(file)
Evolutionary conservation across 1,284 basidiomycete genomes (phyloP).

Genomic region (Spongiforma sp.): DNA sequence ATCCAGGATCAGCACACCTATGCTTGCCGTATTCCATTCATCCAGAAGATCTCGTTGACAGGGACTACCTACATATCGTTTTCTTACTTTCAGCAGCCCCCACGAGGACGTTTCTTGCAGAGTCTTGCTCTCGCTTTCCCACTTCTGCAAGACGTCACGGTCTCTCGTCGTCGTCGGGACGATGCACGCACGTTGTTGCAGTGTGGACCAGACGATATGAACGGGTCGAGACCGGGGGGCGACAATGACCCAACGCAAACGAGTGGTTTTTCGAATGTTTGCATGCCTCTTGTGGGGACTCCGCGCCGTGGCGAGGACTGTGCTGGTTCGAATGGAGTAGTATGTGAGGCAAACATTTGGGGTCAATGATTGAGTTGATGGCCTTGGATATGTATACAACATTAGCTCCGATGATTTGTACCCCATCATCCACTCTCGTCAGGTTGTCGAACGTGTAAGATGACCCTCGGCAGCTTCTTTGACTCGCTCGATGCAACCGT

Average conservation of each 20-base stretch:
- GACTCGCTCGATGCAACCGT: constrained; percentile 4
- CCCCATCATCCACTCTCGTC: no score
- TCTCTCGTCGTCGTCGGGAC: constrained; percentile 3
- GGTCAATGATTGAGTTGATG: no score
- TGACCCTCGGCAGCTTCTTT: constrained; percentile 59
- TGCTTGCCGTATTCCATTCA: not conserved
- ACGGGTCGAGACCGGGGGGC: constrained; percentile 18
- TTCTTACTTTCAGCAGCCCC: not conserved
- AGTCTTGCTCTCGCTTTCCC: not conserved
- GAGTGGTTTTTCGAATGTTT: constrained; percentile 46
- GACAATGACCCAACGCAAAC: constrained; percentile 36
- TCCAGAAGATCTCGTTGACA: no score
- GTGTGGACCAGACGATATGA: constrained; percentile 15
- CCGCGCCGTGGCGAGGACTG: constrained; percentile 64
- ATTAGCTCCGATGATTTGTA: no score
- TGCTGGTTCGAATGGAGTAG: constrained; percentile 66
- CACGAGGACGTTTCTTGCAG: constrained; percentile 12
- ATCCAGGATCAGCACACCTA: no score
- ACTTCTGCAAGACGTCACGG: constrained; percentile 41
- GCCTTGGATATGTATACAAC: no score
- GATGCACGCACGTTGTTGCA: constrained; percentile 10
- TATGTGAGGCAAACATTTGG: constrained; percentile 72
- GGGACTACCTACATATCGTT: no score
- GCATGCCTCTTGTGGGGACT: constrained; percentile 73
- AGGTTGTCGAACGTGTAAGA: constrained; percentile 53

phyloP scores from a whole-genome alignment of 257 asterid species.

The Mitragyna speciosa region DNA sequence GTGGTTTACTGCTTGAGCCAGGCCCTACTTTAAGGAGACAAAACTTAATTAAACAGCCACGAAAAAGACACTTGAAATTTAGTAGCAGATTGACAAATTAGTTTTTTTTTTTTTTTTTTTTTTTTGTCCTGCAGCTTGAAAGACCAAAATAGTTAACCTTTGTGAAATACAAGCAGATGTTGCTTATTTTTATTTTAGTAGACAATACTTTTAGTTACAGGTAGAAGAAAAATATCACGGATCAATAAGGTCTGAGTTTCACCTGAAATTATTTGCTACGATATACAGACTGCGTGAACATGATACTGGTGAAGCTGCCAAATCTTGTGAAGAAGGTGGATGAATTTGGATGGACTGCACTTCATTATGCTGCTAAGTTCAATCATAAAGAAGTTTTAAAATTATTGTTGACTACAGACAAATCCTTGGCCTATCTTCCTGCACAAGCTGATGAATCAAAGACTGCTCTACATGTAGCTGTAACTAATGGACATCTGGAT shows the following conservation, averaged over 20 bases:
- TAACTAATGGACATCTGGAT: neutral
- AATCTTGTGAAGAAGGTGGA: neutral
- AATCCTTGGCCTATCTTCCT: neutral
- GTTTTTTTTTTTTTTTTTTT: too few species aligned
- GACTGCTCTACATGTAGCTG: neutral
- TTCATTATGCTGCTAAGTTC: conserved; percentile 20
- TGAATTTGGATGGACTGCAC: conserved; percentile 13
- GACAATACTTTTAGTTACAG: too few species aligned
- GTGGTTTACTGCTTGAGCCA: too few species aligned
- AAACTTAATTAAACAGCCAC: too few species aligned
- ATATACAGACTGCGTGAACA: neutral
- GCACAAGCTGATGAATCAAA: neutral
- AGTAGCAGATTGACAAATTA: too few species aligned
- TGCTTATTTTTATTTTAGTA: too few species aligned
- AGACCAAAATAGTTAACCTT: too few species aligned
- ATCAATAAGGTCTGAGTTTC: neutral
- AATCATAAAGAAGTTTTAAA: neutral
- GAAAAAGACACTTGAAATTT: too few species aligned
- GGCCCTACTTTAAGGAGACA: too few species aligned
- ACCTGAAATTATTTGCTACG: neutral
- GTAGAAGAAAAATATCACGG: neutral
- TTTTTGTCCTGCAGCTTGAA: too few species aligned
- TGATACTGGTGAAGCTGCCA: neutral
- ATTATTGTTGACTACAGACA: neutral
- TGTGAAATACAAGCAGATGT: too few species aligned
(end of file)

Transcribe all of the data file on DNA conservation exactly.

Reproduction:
Evolutionary conservation across 1,284 basidiomycete genomes (phyloP).

Genomic region (Spongiforma sp.): DNA sequence ATCCAGGATCAGCACACCTATGCTTGCCGTATTCCATTCATCCAGAAGATCTCGTTGACAGGGACTACCTACATATCGTTTTCTTACTTTCAGCAGCCCCCACGAGGACGTTTCTTGCAGAGTCTTGCTCTCGCTTTCCCACTTCTGCAAGACGTCACGGTCTCTCGTCGTCGTCGGGACGATGCACGCACGTTGTTGCAGTGTGGACCAGACGATATGAACGGGTCGAGACCGGGGGGCGACAATGACCCAACGCAAACGAGTGGTTTTTCGAATGTTTGCATGCCTCTTGTGGGGACTCCGCGCCGTGGCGAGGACTGTGCTGGTTCGAATGGAGTAGTATGTGAGGCAAACATTTGGGGTCAATGATTGAGTTGATGGCCTTGGATATGTATACAACATTAGCTCCGATGATTTGTACCCCATCATCCACTCTCGTCAGGTTGTCGAACGTGTAAGATGACCCTCGGCAGCTTCTTTGACTCGCTCGATGCAACCGT

Average conservation of each 20-base stretch:
- GACTCGCTCGATGCAACCGT: constrained; percentile 4
- CCCCATCATCCACTCTCGTC: no score
- TCTCTCGTCGTCGTCGGGAC: constrained; percentile 3
- GGTCAATGATTGAGTTGATG: no score
- TGACCCTCGGCAGCTTCTTT: constrained; percentile 59
- TGCTTGCCGTATTCCATTCA: not conserved
- ACGGGTCGAGACCGGGGGGC: constrained; percentile 18
- TTCTTACTTTCAGCAGCCCC: not conserved
- AGTCTTGCTCTCGCTTTCCC: not conserved
- GAGTGGTTTTTCGAATGTTT: constrained; percentile 46
- GACAATGACCCAACGCAAAC: constrained; percentile 36
- TCCAGAAGATCTCGTTGACA: no score
- GTGTGGACCAGACGATATGA: constrained; percentile 15
- CCGCGCCGTGGCGAGGACTG: constrained; percentile 64
- ATTAGCTCCGATGATTTGTA: no score
- TGCTGGTTCGAATGGAGTAG: constrained; percentile 66
- CACGAGGACGTTTCTTGCAG: constrained; percentile 12
- ATCCAGGATCAGCACACCTA: no score
- ACTTCTGCAAGACGTCACGG: constrained; percentile 41
- GCCTTGGATATGTATACAAC: no score
- GATGCACGCACGTTGTTGCA: constrained; percentile 10
- TATGTGAGGCAAACATTTGG: constrained; percentile 72
- GGGACTACCTACATATCGTT: no score
- GCATGCCTCTTGTGGGGACT: constrained; percentile 73
- AGGTTGTCGAACGTGTAAGA: constrained; percentile 53

phyloP scores from a whole-genome alignment of 257 asterid species.

The Mitragyna speciosa region DNA sequence GTGGTTTACTGCTTGAGCCAGGCCCTACTTTAAGGAGACAAAACTTAATTAAACAGCCACGAAAAAGACACTTGAAATTTAGTAGCAGATTGACAAATTAGTTTTTTTTTTTTTTTTTTTTTTTTGTCCTGCAGCTTGAAAGACCAAAATAGTTAACCTTTGTGAAATACAAGCAGATGTTGCTTATTTTTATTTTAGTAGACAATACTTTTAGTTACAGGTAGAAGAAAAATATCACGGATCAATAAGGTCTGAGTTTCACCTGAAATTATTTGCTACGATATACAGACTGCGTGAACATGATACTGGTGAAGCTGCCAAATCTTGTGAAGAAGGTGGATGAATTTGGATGGACTGCACTTCATTATGCTGCTAAGTTCAATCATAAAGAAGTTTTAAAATTATTGTTGACTACAGACAAATCCTTGGCCTATCTTCCTGCACAAGCTGATGAATCAAAGACTGCTCTACATGTAGCTGTAACTAATGGACATCTGGAT shows the following conservation, averaged over 20 bases:
- TAACTAATGGACATCTGGAT: neutral
- AATCTTGTGAAGAAGGTGGA: neutral
- AATCCTTGGCCTATCTTCCT: neutral
- GTTTTTTTTTTTTTTTTTTT: too few species aligned
- GACTGCTCTACATGTAGCTG: neutral
- TTCATTATGCTGCTAAGTTC: conserved; percentile 20
- TGAATTTGGATGGACTGCAC: conserved; percentile 13
- GACAATACTTTTAGTTACAG: too few species aligned
- GTGGTTTACTGCTTGAGCCA: too few species aligned
- AAACTTAATTAAACAGCCAC: too few species aligned
- ATATACAGACTGCGTGAACA: neutral
- GCACAAGCTGATGAATCAAA: neutral
- AGTAGCAGATTGACAAATTA: too few species aligned
- TGCTTATTTTTATTTTAGTA: too few species aligned
- AGACCAAAATAGTTAACCTT: too few species aligned
- ATCAATAAGGTCTGAGTTTC: neutral
- AATCATAAAGAAGTTTTAAA: neutral
- GAAAAAGACACTTGAAATTT: too few species aligned
- GGCCCTACTTTAAGGAGACA: too few species aligned
- ACCTGAAATTATTTGCTACG: neutral
- GTAGAAGAAAAATATCACGG: neutral
- TTTTTGTCCTGCAGCTTGAA: too few species aligned
- TGATACTGGTGAAGCTGCCA: neutral
- ATTATTGTTGACTACAGACA: neutral
- TGTGAAATACAAGCAGATGT: too few species aligned